That doesn’t mean you’ll find a lack of appreciation for Lauderdale among those well-known performers in country, rock and pop music who have availed themselves of his songs, harmony vocals and sage counsel for many years. Those relationships are important to Lauderdale, but even against that backdrop, he said his bond with Strait is something special.

“He’s such an icon,” Lauderdale said. “He’s such a superstar in the music world. ... And he’s a really nice guy.”

Launderdale said he has no idea why so many of his songs have resonated with Strait over the years, but he said it’s not because those tunes were put together with Strait in mind.

“It’s interesting that, after he started recording my songs, in the Nashville co-writing world, a publisher will often suggest writing with this person or that person,” Lauderdale said. “And what you try to do in that situation is write something for some artist you’re having success with. So I’ve said, ‘Let’s write something for George Strait.’ And nine times out of 10, he won’t end up cutting those songs. ... He’ll wind up recording songs that weren’t intended for him. A lot of times, it’s really surprised me what he’s recorded.”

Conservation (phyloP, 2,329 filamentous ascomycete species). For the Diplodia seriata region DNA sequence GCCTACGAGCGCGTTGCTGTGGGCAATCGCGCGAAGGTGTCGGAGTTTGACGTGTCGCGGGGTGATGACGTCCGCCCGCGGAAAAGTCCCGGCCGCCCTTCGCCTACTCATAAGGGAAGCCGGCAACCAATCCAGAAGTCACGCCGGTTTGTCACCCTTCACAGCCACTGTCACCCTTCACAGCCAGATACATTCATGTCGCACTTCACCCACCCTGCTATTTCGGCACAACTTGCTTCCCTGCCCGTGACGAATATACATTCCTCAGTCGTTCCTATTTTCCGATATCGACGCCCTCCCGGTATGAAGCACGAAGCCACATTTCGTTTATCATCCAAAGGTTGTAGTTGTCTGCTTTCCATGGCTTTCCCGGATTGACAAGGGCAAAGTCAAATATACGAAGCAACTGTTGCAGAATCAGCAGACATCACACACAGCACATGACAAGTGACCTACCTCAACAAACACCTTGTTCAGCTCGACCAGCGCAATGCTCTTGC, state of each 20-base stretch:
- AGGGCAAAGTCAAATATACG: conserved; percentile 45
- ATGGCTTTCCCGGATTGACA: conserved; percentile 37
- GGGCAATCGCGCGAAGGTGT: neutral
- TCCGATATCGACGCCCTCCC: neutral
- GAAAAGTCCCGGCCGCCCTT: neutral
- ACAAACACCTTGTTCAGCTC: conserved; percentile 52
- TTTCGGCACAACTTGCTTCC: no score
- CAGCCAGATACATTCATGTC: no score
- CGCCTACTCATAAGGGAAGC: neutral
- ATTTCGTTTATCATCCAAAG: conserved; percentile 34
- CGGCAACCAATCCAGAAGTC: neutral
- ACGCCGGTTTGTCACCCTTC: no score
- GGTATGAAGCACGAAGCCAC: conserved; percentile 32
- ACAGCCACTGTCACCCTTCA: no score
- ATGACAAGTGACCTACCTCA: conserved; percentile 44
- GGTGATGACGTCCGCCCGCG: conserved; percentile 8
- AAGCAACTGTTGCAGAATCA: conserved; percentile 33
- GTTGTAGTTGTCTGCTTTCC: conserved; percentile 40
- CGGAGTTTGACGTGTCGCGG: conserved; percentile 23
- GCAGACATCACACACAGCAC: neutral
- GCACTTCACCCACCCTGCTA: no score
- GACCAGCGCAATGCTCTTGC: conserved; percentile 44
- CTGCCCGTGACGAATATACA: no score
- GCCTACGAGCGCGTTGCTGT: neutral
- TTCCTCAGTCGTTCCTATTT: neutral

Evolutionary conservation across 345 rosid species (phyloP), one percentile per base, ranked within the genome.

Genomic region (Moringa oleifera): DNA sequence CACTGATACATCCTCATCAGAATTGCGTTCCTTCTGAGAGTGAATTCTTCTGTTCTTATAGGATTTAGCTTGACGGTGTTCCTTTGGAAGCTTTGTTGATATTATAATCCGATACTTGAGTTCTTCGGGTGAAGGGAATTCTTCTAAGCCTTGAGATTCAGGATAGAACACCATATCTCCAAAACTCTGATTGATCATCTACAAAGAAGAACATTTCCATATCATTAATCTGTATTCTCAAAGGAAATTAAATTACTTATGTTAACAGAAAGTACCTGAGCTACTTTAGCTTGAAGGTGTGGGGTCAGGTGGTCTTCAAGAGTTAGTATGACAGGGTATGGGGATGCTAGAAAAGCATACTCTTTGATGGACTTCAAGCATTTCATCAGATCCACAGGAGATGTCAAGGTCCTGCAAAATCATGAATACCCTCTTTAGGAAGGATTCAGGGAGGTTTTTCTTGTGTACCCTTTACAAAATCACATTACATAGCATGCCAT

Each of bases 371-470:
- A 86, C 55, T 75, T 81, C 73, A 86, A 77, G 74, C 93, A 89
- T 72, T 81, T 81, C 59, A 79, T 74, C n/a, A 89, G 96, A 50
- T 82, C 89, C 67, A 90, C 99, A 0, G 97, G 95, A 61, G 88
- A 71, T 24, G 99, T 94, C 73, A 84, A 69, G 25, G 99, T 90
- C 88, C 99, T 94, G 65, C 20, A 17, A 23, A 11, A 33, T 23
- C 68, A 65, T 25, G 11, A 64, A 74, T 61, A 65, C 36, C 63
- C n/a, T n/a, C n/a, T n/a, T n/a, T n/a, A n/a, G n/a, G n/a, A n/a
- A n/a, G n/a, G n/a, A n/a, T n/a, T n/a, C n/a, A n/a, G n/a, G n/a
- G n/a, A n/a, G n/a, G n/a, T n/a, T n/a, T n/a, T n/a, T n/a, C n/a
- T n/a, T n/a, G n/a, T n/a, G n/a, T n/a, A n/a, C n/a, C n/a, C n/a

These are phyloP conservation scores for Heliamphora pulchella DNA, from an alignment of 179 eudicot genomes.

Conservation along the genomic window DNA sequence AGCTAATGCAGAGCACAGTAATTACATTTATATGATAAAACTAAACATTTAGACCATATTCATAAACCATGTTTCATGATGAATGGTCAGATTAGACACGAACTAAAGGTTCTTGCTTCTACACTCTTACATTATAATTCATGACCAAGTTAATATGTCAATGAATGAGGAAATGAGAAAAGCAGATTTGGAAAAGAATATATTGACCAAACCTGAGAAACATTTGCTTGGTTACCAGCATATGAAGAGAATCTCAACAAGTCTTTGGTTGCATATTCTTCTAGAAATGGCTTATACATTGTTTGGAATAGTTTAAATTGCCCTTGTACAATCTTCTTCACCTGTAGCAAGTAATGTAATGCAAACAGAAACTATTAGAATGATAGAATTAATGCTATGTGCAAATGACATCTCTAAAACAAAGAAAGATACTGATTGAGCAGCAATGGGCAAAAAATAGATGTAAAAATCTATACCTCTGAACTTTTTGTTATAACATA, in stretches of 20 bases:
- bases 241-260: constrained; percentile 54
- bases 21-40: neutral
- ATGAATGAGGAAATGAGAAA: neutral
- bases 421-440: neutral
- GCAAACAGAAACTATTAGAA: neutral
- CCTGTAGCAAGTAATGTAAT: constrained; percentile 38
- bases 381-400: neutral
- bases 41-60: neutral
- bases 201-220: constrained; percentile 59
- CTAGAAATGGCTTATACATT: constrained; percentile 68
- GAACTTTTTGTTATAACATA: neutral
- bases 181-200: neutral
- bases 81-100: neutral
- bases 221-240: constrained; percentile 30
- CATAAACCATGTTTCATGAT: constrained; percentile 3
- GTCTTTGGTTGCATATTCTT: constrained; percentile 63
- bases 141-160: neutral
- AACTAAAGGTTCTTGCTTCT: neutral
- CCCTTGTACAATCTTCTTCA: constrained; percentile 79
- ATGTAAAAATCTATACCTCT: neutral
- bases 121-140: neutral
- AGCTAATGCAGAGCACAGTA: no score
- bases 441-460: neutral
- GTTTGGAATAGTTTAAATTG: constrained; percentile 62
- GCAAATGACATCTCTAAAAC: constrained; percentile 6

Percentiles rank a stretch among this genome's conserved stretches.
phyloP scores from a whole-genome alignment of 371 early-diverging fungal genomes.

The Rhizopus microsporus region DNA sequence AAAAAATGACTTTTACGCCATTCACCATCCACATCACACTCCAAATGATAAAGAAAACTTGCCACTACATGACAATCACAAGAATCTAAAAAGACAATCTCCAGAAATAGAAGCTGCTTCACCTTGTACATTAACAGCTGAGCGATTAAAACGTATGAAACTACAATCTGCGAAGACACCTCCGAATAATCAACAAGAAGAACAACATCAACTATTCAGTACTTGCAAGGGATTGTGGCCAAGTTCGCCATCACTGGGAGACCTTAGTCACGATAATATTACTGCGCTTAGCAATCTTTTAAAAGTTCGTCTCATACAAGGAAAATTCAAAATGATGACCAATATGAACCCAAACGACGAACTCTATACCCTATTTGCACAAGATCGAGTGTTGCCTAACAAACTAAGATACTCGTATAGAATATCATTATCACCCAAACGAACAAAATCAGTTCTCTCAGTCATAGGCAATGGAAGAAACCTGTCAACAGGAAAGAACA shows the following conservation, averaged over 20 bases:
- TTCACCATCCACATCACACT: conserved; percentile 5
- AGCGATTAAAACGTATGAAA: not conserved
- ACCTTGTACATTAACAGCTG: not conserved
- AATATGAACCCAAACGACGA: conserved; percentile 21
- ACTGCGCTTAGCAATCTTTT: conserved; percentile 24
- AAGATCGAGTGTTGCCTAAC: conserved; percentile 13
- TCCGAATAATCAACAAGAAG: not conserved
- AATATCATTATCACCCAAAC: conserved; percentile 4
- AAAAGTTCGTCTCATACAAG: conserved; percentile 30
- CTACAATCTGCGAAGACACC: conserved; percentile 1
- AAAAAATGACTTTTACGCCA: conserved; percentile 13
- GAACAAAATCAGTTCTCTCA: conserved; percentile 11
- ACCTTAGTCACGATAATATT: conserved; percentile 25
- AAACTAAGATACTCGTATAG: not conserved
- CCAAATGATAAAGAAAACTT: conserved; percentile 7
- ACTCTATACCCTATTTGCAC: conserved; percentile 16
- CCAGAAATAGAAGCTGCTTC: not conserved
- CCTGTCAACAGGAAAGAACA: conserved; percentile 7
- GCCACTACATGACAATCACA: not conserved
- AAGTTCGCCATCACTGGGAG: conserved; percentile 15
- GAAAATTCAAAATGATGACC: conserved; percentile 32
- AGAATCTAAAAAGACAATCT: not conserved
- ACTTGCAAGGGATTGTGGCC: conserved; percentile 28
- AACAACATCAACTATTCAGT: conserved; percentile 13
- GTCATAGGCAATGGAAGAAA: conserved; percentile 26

Over the years, Lauderdale has kept a list of his favorite versions of songs he wrote that other artists have recorded. Not surprisingly, two of those belong to Strait — “The King of Broken Hearts” and “What Do You Say to That?” The list also includes “You Don’t Seem to Miss Me” by Loveless and “I Lost You” by Costello.

Lauderdale credits his success as a songwriter to the work ethic he picked up during his years bouncing around the country in his twenties. He left his home in South Carolina and moved to Nashville looking for a recording contract, but when that didn’t work out, he headed to New York City instead and joined up with a gang of like-minded artists that included Buddy and Julie Miller, and Shawn Colvin. Lauderdale quickly landed a gig playing in Floyd Domino’s band, but he helped make ends meet by working in the mail room at Rolling Stone magazine, following in the footsteps of fellow songwriter Steve Forbert.

He went on to land a role in the national touring company of the stage production “Pump Boys & Dinettes,” and that experience took him to Los Angeles, where Lauderdale again fell in with a group of talented young songwriters that included such artists as Williams, Dwight Yoakam and Pete Anderson.